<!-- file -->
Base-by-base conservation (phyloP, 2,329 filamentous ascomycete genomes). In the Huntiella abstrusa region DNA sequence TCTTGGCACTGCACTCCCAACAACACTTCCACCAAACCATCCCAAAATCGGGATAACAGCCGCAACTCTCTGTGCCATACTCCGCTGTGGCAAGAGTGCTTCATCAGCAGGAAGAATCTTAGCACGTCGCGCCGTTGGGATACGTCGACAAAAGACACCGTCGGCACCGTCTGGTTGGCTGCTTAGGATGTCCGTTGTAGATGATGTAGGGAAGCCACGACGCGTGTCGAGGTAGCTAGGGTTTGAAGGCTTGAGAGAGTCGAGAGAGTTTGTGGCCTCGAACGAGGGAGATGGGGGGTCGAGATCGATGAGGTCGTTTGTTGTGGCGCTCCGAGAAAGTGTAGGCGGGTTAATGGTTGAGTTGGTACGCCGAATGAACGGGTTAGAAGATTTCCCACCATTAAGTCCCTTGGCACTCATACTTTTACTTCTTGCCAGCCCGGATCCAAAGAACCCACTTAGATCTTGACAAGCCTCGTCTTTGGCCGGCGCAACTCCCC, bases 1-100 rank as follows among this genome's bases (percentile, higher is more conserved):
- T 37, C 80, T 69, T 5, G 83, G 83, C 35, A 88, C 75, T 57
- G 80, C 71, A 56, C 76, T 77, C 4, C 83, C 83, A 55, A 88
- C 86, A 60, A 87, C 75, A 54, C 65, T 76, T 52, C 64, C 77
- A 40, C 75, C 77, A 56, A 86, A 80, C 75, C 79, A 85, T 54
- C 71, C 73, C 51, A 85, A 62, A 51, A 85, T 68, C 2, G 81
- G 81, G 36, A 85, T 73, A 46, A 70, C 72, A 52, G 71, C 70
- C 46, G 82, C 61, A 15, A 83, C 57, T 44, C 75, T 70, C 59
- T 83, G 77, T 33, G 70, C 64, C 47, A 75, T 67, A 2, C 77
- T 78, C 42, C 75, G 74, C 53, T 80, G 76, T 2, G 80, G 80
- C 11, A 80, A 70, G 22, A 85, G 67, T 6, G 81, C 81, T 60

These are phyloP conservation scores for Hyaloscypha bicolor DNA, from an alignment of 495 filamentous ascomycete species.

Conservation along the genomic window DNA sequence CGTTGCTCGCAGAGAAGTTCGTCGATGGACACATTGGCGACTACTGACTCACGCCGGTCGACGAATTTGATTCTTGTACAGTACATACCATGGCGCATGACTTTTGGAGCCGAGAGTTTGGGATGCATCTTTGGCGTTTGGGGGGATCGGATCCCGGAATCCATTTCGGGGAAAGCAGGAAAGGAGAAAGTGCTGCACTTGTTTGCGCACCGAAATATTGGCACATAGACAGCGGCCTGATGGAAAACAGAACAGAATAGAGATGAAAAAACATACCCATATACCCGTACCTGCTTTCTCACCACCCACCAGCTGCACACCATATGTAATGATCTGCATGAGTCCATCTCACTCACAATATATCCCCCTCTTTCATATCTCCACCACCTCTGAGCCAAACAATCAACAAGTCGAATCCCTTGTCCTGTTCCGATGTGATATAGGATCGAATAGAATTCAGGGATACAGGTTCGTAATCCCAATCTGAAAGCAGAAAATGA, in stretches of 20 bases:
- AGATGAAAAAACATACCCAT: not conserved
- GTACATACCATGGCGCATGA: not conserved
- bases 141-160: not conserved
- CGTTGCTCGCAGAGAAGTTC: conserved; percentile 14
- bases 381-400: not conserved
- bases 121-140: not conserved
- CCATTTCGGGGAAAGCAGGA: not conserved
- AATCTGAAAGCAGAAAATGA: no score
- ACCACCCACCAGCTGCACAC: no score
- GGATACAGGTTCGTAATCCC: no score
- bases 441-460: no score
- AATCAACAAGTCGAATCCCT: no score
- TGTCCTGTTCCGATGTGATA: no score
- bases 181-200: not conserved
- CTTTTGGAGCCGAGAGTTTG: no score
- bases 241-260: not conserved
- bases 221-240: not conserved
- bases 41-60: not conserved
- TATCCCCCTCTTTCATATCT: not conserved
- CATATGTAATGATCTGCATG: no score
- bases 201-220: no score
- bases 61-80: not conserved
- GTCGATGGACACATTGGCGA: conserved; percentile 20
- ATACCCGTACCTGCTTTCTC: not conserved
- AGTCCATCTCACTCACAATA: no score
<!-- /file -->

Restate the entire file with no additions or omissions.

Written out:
Base-by-base conservation (phyloP, 2,329 filamentous ascomycete genomes). In the Huntiella abstrusa region DNA sequence TCTTGGCACTGCACTCCCAACAACACTTCCACCAAACCATCCCAAAATCGGGATAACAGCCGCAACTCTCTGTGCCATACTCCGCTGTGGCAAGAGTGCTTCATCAGCAGGAAGAATCTTAGCACGTCGCGCCGTTGGGATACGTCGACAAAAGACACCGTCGGCACCGTCTGGTTGGCTGCTTAGGATGTCCGTTGTAGATGATGTAGGGAAGCCACGACGCGTGTCGAGGTAGCTAGGGTTTGAAGGCTTGAGAGAGTCGAGAGAGTTTGTGGCCTCGAACGAGGGAGATGGGGGGTCGAGATCGATGAGGTCGTTTGTTGTGGCGCTCCGAGAAAGTGTAGGCGGGTTAATGGTTGAGTTGGTACGCCGAATGAACGGGTTAGAAGATTTCCCACCATTAAGTCCCTTGGCACTCATACTTTTACTTCTTGCCAGCCCGGATCCAAAGAACCCACTTAGATCTTGACAAGCCTCGTCTTTGGCCGGCGCAACTCCCC, bases 1-100 rank as follows among this genome's bases (percentile, higher is more conserved):
- T 37, C 80, T 69, T 5, G 83, G 83, C 35, A 88, C 75, T 57
- G 80, C 71, A 56, C 76, T 77, C 4, C 83, C 83, A 55, A 88
- C 86, A 60, A 87, C 75, A 54, C 65, T 76, T 52, C 64, C 77
- A 40, C 75, C 77, A 56, A 86, A 80, C 75, C 79, A 85, T 54
- C 71, C 73, C 51, A 85, A 62, A 51, A 85, T 68, C 2, G 81
- G 81, G 36, A 85, T 73, A 46, A 70, C 72, A 52, G 71, C 70
- C 46, G 82, C 61, A 15, A 83, C 57, T 44, C 75, T 70, C 59
- T 83, G 77, T 33, G 70, C 64, C 47, A 75, T 67, A 2, C 77
- T 78, C 42, C 75, G 74, C 53, T 80, G 76, T 2, G 80, G 80
- C 11, A 80, A 70, G 22, A 85, G 67, T 6, G 81, C 81, T 60

These are phyloP conservation scores for Hyaloscypha bicolor DNA, from an alignment of 495 filamentous ascomycete species.

Conservation along the genomic window DNA sequence CGTTGCTCGCAGAGAAGTTCGTCGATGGACACATTGGCGACTACTGACTCACGCCGGTCGACGAATTTGATTCTTGTACAGTACATACCATGGCGCATGACTTTTGGAGCCGAGAGTTTGGGATGCATCTTTGGCGTTTGGGGGGATCGGATCCCGGAATCCATTTCGGGGAAAGCAGGAAAGGAGAAAGTGCTGCACTTGTTTGCGCACCGAAATATTGGCACATAGACAGCGGCCTGATGGAAAACAGAACAGAATAGAGATGAAAAAACATACCCATATACCCGTACCTGCTTTCTCACCACCCACCAGCTGCACACCATATGTAATGATCTGCATGAGTCCATCTCACTCACAATATATCCCCCTCTTTCATATCTCCACCACCTCTGAGCCAAACAATCAACAAGTCGAATCCCTTGTCCTGTTCCGATGTGATATAGGATCGAATAGAATTCAGGGATACAGGTTCGTAATCCCAATCTGAAAGCAGAAAATGA, in stretches of 20 bases:
- AGATGAAAAAACATACCCAT: not conserved
- GTACATACCATGGCGCATGA: not conserved
- bases 141-160: not conserved
- CGTTGCTCGCAGAGAAGTTC: conserved; percentile 14
- bases 381-400: not conserved
- bases 121-140: not conserved
- CCATTTCGGGGAAAGCAGGA: not conserved
- AATCTGAAAGCAGAAAATGA: no score
- ACCACCCACCAGCTGCACAC: no score
- GGATACAGGTTCGTAATCCC: no score
- bases 441-460: no score
- AATCAACAAGTCGAATCCCT: no score
- TGTCCTGTTCCGATGTGATA: no score
- bases 181-200: not conserved
- CTTTTGGAGCCGAGAGTTTG: no score
- bases 241-260: not conserved
- bases 221-240: not conserved
- bases 41-60: not conserved
- TATCCCCCTCTTTCATATCT: not conserved
- CATATGTAATGATCTGCATG: no score
- bases 201-220: no score
- bases 61-80: not conserved
- GTCGATGGACACATTGGCGA: conserved; percentile 20
- ATACCCGTACCTGCTTTCTC: not conserved
- AGTCCATCTCACTCACAATA: no score